This vegetable medley is part of a potluck lunch we're having tomorrow at work. I'm bringing veggies and garlic, red-skin, mashed potatoes (mhm!)  As I chopped my peppers, zucchini and squash, I figured that I should probably throw some onion in as well. Now, I despise onion in many, many things.  I would never have thrown that in if it was my own dinner.  But, I realized that a lot of people enjoy the flavoring that an onion can bring into a dish, so chop chop chop I did, and into the pan it went.  As I watched those red onions sizzle and pop into a gorgeous, crispy brown, the room filled with a fantastic aroma.  And it occurred to me: Those onions maybe be 'bad' to me, but they're creating something much bigger and better than I had originally planned.  They're going to flavor the dish, and everyone else is going to love them. 

I didn't plan to appreciate my rock-weighted cotton pants, elongating every step.  But upon reflection, and with this new onion thinking in my mind, I realized that there was a bright side to it.  I thought of how easier it will be to run on Tuesday, without the pants.  Without the extra weight.  This was an unforseen benefit of the drudgery of today to be witnessed only after the fact.

I guess you're always going to have an onion or two in your day.  But I bet you... for reasons understood now or later... that onion probablyyyyy wasn't so bad after all!

Saturday, November 6, 2010

It's the Little Things

I think Jaron's new song, "That's Beautiful to Me" pertains to a lot of things.  It really is the little things that make it special. Sure, I could digress into a when-you-have-a-bad-day-at-work-be-grateful-that-you-have-a-job-to-begin-with monolgue, but no, I talk about RUNNING in my RUN blog.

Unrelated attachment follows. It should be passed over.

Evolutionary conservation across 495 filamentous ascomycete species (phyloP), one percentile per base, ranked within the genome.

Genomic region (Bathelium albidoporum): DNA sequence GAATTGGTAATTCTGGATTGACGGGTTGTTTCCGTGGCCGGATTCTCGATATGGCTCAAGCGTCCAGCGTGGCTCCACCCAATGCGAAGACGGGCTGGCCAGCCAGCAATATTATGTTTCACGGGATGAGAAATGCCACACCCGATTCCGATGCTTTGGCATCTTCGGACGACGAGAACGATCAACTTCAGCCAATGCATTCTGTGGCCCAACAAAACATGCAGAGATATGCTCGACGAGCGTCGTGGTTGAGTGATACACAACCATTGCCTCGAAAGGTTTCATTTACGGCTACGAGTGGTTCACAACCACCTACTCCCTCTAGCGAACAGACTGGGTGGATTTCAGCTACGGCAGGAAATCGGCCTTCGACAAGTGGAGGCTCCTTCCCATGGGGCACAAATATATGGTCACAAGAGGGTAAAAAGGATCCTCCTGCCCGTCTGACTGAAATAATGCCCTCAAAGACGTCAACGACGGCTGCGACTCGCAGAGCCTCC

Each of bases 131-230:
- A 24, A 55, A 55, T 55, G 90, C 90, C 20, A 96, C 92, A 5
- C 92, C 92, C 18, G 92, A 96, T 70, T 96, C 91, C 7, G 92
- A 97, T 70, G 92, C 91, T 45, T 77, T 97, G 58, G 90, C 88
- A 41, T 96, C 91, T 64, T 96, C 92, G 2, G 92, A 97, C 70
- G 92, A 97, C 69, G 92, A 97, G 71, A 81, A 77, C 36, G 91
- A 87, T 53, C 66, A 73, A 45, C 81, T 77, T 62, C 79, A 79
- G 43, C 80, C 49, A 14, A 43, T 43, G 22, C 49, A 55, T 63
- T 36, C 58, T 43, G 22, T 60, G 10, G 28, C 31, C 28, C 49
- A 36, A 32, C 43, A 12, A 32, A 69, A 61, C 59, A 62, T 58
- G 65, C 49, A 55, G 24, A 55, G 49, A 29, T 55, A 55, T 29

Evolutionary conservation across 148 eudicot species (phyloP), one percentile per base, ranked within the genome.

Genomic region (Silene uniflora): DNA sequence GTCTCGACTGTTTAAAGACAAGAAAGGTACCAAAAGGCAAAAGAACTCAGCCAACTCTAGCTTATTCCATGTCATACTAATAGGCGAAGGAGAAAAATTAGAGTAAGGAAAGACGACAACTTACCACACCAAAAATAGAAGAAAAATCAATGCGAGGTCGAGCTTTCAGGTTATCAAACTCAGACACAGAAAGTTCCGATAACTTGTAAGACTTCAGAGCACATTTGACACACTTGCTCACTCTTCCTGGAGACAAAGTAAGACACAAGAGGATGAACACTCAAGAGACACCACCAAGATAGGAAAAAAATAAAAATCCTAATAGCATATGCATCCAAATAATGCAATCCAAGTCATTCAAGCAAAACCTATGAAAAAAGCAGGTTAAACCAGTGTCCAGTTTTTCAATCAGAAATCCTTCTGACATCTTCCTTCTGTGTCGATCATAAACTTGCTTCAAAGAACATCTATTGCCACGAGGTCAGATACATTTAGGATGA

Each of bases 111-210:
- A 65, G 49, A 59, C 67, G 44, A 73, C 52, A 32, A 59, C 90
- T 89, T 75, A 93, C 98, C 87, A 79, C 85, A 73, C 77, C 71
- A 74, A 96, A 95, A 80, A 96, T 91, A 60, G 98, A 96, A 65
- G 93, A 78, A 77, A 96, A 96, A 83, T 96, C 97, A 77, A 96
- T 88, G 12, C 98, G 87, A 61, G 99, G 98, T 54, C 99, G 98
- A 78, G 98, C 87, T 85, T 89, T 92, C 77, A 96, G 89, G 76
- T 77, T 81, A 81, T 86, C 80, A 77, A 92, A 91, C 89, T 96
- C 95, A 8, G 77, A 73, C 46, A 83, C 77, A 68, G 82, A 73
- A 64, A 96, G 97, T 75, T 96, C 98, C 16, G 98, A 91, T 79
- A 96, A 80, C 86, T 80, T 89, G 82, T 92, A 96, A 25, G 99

Tonight, there was a chill in the air.  Autumn has officially hit South Beach.  The crisp breeze caught in my lungs, with every step and breath. People were sheltered in residences or entertainment venues.  The board walk was a ghost town tonight.  Even the strip on Ocean Drive seemed quieter than usual.  I think that the change of season in the air, and the unfamiliar, solitary run tonight helped make me aware of little things about my running habits that make the experience... special.

I've noticed that I run with my arms relaxed down by my hips, not all stuffed up in my chest.  I've noticed that I have a lucky sports bra (which I might or might not have run in when it was dirty because I like it so much...).  I've noticed that I prefer to run on an empty stomach, no matter the distance.  I've noticed that I have a spring in my step once I've hit my stride.  I've noticed that I feel better running in a full out ponytail, rather than a bun.  I've noticed that I always smile or grin towards oncoming runners. 

But, I'll tell you. One of the BIG 'little things' that makes it special, is my ability to appreciate that every step taken, is oceanside.  Some people have never even seen the ocean, and never will throughout their entire lives.  They have only seen it or heard about it from the media.  Could you imagine that?  And here I have the liberty, no, the privilege, to jog between sea breezes and under palm trees, listening to that unstoppable ocean tide.